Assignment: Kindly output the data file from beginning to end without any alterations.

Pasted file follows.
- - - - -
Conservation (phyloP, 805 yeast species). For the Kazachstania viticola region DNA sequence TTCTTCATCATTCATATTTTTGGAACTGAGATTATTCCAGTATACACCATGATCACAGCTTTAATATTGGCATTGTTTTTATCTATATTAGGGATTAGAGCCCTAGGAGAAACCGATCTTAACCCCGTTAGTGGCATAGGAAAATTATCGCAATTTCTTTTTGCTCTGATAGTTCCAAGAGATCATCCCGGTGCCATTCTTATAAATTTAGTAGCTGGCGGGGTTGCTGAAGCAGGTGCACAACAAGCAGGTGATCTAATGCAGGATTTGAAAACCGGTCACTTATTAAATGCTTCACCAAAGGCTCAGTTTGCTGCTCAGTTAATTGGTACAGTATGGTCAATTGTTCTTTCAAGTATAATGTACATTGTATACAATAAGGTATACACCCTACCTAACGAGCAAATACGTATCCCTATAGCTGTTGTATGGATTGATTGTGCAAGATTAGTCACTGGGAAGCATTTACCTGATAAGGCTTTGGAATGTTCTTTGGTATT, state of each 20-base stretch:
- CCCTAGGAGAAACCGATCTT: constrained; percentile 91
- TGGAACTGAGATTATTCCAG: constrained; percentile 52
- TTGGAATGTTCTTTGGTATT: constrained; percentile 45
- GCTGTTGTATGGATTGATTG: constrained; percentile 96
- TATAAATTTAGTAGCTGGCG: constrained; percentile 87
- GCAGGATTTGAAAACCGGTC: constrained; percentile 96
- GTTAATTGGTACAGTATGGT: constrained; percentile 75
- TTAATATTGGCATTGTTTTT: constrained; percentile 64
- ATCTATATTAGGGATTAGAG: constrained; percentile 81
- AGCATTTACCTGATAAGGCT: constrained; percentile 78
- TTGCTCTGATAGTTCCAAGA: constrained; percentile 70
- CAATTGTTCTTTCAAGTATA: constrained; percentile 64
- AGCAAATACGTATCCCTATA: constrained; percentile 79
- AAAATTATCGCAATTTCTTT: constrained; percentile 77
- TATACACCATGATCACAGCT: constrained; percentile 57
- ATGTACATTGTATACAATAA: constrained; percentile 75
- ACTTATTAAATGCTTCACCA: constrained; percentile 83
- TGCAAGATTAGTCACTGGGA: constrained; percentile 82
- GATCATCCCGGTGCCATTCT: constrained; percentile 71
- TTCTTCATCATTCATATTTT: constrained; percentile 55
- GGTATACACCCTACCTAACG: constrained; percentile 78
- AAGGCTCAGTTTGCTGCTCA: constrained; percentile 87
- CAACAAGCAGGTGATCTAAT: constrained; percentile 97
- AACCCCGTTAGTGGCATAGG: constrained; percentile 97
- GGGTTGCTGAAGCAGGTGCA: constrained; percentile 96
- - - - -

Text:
Conservation (phyloP, 805 yeast species). For the Kazachstania viticola region DNA sequence TTCTTCATCATTCATATTTTTGGAACTGAGATTATTCCAGTATACACCATGATCACAGCTTTAATATTGGCATTGTTTTTATCTATATTAGGGATTAGAGCCCTAGGAGAAACCGATCTTAACCCCGTTAGTGGCATAGGAAAATTATCGCAATTTCTTTTTGCTCTGATAGTTCCAAGAGATCATCCCGGTGCCATTCTTATAAATTTAGTAGCTGGCGGGGTTGCTGAAGCAGGTGCACAACAAGCAGGTGATCTAATGCAGGATTTGAAAACCGGTCACTTATTAAATGCTTCACCAAAGGCTCAGTTTGCTGCTCAGTTAATTGGTACAGTATGGTCAATTGTTCTTTCAAGTATAATGTACATTGTATACAATAAGGTATACACCCTACCTAACGAGCAAATACGTATCCCTATAGCTGTTGTATGGATTGATTGTGCAAGATTAGTCACTGGGAAGCATTTACCTGATAAGGCTTTGGAATGTTCTTTGGTATT, state of each 20-base stretch:
- CCCTAGGAGAAACCGATCTT: constrained; percentile 91
- TGGAACTGAGATTATTCCAG: constrained; percentile 52
- TTGGAATGTTCTTTGGTATT: constrained; percentile 45
- GCTGTTGTATGGATTGATTG: constrained; percentile 96
- TATAAATTTAGTAGCTGGCG: constrained; percentile 87
- GCAGGATTTGAAAACCGGTC: constrained; percentile 96
- GTTAATTGGTACAGTATGGT: constrained; percentile 75
- TTAATATTGGCATTGTTTTT: constrained; percentile 64
- ATCTATATTAGGGATTAGAG: constrained; percentile 81
- AGCATTTACCTGATAAGGCT: constrained; percentile 78
- TTGCTCTGATAGTTCCAAGA: constrained; percentile 70
- CAATTGTTCTTTCAAGTATA: constrained; percentile 64
- AGCAAATACGTATCCCTATA: constrained; percentile 79
- AAAATTATCGCAATTTCTTT: constrained; percentile 77
- TATACACCATGATCACAGCT: constrained; percentile 57
- ATGTACATTGTATACAATAA: constrained; percentile 75
- ACTTATTAAATGCTTCACCA: constrained; percentile 83
- TGCAAGATTAGTCACTGGGA: constrained; percentile 82
- GATCATCCCGGTGCCATTCT: constrained; percentile 71
- TTCTTCATCATTCATATTTT: constrained; percentile 55
- GGTATACACCCTACCTAACG: constrained; percentile 78
- AAGGCTCAGTTTGCTGCTCA: constrained; percentile 87
- CAACAAGCAGGTGATCTAAT: constrained; percentile 97
- AACCCCGTTAGTGGCATAGG: constrained; percentile 97
- GGGTTGCTGAAGCAGGTGCA: constrained; percentile 96